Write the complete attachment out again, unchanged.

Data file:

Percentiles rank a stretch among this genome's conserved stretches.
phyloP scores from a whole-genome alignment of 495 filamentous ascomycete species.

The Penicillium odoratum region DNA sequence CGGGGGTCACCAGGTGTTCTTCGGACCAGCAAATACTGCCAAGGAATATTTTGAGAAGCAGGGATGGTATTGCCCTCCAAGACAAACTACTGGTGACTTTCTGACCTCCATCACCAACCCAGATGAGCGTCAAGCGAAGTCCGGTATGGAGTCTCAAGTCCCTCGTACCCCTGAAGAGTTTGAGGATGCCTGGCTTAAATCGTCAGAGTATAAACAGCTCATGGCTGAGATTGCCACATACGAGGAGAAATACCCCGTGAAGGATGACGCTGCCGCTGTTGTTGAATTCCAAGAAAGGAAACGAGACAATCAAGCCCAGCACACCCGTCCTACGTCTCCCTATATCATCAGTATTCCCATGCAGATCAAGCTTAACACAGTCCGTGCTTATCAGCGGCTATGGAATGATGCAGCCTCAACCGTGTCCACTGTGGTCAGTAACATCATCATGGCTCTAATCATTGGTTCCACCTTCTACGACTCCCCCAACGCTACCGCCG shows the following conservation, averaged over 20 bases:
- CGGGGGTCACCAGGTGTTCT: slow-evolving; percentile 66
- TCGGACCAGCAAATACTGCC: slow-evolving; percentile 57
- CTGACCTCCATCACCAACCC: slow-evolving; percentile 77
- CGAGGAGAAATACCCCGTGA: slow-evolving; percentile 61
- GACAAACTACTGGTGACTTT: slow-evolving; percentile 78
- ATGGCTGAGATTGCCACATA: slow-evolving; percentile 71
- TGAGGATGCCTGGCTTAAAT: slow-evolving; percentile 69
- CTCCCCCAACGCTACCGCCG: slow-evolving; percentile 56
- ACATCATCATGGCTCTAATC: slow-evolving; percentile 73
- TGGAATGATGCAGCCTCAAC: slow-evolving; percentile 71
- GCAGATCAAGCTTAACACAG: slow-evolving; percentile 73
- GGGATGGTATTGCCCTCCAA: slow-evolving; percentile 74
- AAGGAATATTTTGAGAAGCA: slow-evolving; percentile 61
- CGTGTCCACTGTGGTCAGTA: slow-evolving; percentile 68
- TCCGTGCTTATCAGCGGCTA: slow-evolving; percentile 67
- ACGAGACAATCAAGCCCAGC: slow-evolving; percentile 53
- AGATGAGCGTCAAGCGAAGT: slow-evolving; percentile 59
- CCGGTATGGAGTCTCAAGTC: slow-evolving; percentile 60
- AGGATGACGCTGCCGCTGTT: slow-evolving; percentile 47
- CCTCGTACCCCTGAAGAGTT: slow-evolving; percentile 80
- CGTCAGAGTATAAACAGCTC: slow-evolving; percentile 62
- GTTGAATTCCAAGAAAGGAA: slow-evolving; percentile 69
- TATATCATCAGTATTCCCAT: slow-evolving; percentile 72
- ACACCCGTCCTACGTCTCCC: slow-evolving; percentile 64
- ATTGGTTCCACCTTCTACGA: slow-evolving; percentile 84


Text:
Percentiles rank a stretch among this genome's conserved stretches.
phyloP scores from a whole-genome alignment of 495 filamentous ascomycete species.

The Penicillium odoratum region DNA sequence CGGGGGTCACCAGGTGTTCTTCGGACCAGCAAATACTGCCAAGGAATATTTTGAGAAGCAGGGATGGTATTGCCCTCCAAGACAAACTACTGGTGACTTTCTGACCTCCATCACCAACCCAGATGAGCGTCAAGCGAAGTCCGGTATGGAGTCTCAAGTCCCTCGTACCCCTGAAGAGTTTGAGGATGCCTGGCTTAAATCGTCAGAGTATAAACAGCTCATGGCTGAGATTGCCACATACGAGGAGAAATACCCCGTGAAGGATGACGCTGCCGCTGTTGTTGAATTCCAAGAAAGGAAACGAGACAATCAAGCCCAGCACACCCGTCCTACGTCTCCCTATATCATCAGTATTCCCATGCAGATCAAGCTTAACACAGTCCGTGCTTATCAGCGGCTATGGAATGATGCAGCCTCAACCGTGTCCACTGTGGTCAGTAACATCATCATGGCTCTAATCATTGGTTCCACCTTCTACGACTCCCCCAACGCTACCGCCG shows the following conservation, averaged over 20 bases:
- CGGGGGTCACCAGGTGTTCT: slow-evolving; percentile 66
- TCGGACCAGCAAATACTGCC: slow-evolving; percentile 57
- CTGACCTCCATCACCAACCC: slow-evolving; percentile 77
- CGAGGAGAAATACCCCGTGA: slow-evolving; percentile 61
- GACAAACTACTGGTGACTTT: slow-evolving; percentile 78
- ATGGCTGAGATTGCCACATA: slow-evolving; percentile 71
- TGAGGATGCCTGGCTTAAAT: slow-evolving; percentile 69
- CTCCCCCAACGCTACCGCCG: slow-evolving; percentile 56
- ACATCATCATGGCTCTAATC: slow-evolving; percentile 73
- TGGAATGATGCAGCCTCAAC: slow-evolving; percentile 71
- GCAGATCAAGCTTAACACAG: slow-evolving; percentile 73
- GGGATGGTATTGCCCTCCAA: slow-evolving; percentile 74
- AAGGAATATTTTGAGAAGCA: slow-evolving; percentile 61
- CGTGTCCACTGTGGTCAGTA: slow-evolving; percentile 68
- TCCGTGCTTATCAGCGGCTA: slow-evolving; percentile 67
- ACGAGACAATCAAGCCCAGC: slow-evolving; percentile 53
- AGATGAGCGTCAAGCGAAGT: slow-evolving; percentile 59
- CCGGTATGGAGTCTCAAGTC: slow-evolving; percentile 60
- AGGATGACGCTGCCGCTGTT: slow-evolving; percentile 47
- CCTCGTACCCCTGAAGAGTT: slow-evolving; percentile 80
- CGTCAGAGTATAAACAGCTC: slow-evolving; percentile 62
- GTTGAATTCCAAGAAAGGAA: slow-evolving; percentile 69
- TATATCATCAGTATTCCCAT: slow-evolving; percentile 72
- ACACCCGTCCTACGTCTCCC: slow-evolving; percentile 64
- ATTGGTTCCACCTTCTACGA: slow-evolving; percentile 84